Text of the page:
Next post will be about the wedding day, today will focus on the dress.
I'd like to start out by saying what an honor it was that my dear DD trusted me to make this dress. That said, I was clearly in over my head more than once. Making a dress for an occassion this important should be a well thought out decision. Mine was made with my gut.
What made this so difficult?
- My fitting skills are rusty
- The Bride lives 300 miles away and fittings were spread too far apart
- There are parts of the inspiration dress that I didn't even notice until it was too late to make changes
- The lace was a NIGHTMARE to work with. The manufacturer couldn't possibly believe that this would be used in a garment that would be worked with or worn anywhere outside a clean room with no rough or sharp surfaces. ANYWHERE.
- The Bride made some last minute decisions about foundation. This changed the already tenuous fit of the dress. Everything had been stitched up solid at that point and there was no going back but no changing her mind either.
The lesson here is that perfect is not my perception of a stitch or a wrinkle, a shadow or a gap. Perfect is the sunny day, the love of two people pledging their love, the laughter, the friends, the smiles and the recorded proof in photographic form. "Everything was just a beautiful as I remember it."
I've recorded a lot of what went into this dress on previous posts. When I last left off, I had most of the pieces fabricated and I just needed to put it all together (Progress Pics). The next post was in March, when I had a day to refine the fit and added a bit to the sides seams. In late April, I drove to Pullman for another fitting. She'd lost weight and it was now too large, back home, take a bit off, and then to final assembly.
For review, I used New Look 6401 and David's Bridal T9612 as jumping off points. There were quite a few pattern modifications required to get there. Here are the notes I kept.
Skirt, lace and satin:
Front should be cut as one piece, use side seams from pattern, create darts where side seams appear on pattern. All front shaping should be done in this manner.
At low hip, insert Godet/gore. Cut at least full width.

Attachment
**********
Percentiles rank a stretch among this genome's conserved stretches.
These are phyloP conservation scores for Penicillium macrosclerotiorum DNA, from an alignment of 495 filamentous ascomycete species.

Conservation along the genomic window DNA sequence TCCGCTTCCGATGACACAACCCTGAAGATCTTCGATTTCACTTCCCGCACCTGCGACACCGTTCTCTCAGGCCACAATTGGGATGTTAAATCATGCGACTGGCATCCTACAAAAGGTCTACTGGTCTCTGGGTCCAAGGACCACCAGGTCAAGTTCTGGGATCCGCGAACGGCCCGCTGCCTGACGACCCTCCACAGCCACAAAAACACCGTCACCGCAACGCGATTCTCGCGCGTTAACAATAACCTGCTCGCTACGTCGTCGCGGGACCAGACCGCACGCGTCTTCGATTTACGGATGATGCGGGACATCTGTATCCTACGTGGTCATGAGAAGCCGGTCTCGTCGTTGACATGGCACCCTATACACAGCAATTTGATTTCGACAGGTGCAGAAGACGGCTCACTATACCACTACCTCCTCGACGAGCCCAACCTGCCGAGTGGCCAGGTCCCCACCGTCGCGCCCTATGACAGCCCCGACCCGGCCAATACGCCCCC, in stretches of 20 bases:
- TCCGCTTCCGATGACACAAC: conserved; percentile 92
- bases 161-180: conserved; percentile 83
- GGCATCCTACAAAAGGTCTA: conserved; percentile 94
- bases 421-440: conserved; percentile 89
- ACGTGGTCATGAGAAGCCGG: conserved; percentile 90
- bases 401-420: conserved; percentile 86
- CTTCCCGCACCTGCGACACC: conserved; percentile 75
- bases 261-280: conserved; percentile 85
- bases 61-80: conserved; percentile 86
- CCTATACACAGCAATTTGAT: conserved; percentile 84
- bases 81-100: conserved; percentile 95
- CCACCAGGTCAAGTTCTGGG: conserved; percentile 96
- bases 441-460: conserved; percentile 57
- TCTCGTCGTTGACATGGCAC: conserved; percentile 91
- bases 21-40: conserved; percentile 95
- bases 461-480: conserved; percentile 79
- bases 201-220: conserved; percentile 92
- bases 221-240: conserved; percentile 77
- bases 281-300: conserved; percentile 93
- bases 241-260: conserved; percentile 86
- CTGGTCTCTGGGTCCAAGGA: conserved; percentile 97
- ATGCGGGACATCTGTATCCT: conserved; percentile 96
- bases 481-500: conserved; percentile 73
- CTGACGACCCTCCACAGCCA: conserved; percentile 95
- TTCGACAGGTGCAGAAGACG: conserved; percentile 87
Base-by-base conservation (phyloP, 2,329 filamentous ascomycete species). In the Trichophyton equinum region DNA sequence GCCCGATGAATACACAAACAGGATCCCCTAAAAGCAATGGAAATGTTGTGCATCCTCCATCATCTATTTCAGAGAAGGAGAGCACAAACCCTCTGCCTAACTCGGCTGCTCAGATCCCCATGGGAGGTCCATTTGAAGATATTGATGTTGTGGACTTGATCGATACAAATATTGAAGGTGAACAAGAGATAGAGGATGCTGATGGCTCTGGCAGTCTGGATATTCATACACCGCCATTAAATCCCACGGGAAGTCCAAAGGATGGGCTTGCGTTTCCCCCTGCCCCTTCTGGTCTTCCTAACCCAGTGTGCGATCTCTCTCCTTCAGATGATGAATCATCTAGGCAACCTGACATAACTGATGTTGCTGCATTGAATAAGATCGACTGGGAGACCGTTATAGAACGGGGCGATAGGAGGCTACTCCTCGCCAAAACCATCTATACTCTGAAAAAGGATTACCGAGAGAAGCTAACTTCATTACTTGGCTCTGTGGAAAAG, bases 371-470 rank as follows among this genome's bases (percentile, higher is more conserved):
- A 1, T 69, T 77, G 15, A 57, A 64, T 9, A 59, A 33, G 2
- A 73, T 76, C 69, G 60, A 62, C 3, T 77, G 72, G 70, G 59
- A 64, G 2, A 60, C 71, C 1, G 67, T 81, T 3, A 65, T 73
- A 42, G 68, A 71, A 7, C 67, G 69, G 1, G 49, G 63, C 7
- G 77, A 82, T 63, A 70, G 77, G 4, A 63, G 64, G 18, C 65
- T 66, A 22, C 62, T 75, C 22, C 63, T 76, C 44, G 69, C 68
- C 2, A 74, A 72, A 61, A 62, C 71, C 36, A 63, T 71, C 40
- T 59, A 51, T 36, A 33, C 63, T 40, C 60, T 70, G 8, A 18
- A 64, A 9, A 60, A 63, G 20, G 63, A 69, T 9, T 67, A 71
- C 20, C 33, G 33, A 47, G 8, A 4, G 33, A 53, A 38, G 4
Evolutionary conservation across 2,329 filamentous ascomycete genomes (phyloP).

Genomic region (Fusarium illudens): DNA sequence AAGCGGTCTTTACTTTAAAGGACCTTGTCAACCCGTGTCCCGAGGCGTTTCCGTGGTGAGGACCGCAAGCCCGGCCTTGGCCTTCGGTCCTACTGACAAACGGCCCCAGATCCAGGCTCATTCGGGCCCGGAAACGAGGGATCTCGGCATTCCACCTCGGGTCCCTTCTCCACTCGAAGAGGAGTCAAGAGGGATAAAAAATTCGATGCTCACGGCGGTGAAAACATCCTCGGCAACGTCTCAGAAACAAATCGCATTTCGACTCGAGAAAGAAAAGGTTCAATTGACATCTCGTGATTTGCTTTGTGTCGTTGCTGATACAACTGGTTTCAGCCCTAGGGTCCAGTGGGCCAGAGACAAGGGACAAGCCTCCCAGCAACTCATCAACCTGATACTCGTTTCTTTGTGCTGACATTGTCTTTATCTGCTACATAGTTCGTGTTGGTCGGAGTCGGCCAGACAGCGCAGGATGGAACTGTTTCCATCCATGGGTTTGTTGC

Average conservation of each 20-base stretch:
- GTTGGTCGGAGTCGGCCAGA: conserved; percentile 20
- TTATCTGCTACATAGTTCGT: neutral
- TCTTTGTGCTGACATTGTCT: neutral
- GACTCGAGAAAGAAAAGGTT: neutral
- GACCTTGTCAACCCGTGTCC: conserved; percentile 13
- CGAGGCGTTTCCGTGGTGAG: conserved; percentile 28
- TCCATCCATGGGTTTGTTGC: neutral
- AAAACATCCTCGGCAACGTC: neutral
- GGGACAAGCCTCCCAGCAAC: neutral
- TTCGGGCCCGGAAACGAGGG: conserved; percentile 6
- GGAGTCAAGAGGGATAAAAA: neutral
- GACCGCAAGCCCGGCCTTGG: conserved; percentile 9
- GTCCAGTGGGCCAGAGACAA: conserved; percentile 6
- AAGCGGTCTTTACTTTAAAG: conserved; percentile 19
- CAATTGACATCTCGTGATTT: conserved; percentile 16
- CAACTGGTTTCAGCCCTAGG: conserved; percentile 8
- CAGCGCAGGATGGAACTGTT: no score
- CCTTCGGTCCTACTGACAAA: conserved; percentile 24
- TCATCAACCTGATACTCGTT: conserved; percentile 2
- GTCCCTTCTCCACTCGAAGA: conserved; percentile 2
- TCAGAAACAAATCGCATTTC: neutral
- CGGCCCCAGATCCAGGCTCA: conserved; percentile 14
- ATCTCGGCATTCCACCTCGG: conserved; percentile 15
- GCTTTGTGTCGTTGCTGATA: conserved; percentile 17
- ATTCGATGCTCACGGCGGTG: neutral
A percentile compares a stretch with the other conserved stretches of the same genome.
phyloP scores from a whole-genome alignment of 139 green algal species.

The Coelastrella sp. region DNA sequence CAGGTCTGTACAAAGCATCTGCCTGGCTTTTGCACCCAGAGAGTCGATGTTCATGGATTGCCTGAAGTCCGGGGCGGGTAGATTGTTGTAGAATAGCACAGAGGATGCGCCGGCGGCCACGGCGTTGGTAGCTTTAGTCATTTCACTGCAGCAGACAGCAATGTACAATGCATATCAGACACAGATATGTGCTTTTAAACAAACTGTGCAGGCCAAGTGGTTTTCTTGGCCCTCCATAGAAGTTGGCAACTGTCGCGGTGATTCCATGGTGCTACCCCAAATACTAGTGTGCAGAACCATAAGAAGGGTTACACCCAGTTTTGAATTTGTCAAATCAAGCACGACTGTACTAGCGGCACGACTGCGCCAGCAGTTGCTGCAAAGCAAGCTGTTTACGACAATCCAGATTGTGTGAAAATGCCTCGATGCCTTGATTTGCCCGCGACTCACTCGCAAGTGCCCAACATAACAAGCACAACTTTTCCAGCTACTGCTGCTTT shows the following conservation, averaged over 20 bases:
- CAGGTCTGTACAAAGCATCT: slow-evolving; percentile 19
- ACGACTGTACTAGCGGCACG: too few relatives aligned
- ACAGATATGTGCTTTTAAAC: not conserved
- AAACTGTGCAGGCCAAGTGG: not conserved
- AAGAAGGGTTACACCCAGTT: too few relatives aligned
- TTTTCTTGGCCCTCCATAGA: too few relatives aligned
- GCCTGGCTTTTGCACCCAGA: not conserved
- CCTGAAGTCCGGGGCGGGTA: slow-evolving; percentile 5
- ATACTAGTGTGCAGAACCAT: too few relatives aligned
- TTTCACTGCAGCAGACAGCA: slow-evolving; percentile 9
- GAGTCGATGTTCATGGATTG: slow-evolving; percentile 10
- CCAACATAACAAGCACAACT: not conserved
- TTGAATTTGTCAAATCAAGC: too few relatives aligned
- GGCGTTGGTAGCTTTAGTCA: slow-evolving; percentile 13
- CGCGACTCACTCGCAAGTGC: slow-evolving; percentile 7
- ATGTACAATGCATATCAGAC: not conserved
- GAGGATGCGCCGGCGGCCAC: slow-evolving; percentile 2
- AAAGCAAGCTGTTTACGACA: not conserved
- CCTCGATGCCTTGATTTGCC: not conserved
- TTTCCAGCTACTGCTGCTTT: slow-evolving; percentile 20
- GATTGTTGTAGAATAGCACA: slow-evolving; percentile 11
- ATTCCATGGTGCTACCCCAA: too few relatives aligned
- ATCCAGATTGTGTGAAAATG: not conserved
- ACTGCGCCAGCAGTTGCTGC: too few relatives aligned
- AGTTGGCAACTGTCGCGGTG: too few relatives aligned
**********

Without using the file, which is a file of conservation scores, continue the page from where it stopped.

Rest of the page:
Back should be cut similar to pattern, but with piece cut straight down side after low hip to accommodate gore. Piece 7 should also be cut straight at center back. Insert gore at center back just below zipper.
Train will need to be lengthened and shaped with center gore and both back pieces. Lace train should extend approximately 2 inches beyond satin @ train.
Bodice, lace overlay:
Redraw bodice to create crossover @ center front.
consider joining pieces 1 and 2 at shoulder.
Bodice , satin:
The lace is a Ivory corded floral rayon, 60" wide purchased from Nancy's Sewing Basket in Seattle.
The lace trim is Ivory Bridal Veil Trim purchased from Pacific Fabrics in Seattle
The crepe back satin is Champagne colored, purchased at Joanns.
Interlining and lining are silk broadcloth, purchased when the bride was 10 with the intent of making her a gown some day. I am seriously deranged...
All the beads were purchased at Fusion Beads in Seattle. They were terrific to work with!
Here's what things looked like in the first week of May:
I finished the dress a week before the wedding. The hem was the last thing I had to do. I used the same trim that I used for the bodice to trim the lace. The trim caught on the rayon lace something fierce, and that was hard to deal with.
In all cases where the trim is applied, I used a fusible tape on the back of the trim, then fusing to the rayon. I went back and hand stitched everything, but getting it in place this way kept the yards of trim from snagging the rayon while I was working with it. Note of caution, use the lowest heat possible to activate the fusible. The "pearls" on the trim melted on my trial piece. Testing is really IMPORTANT.
So that's the dress!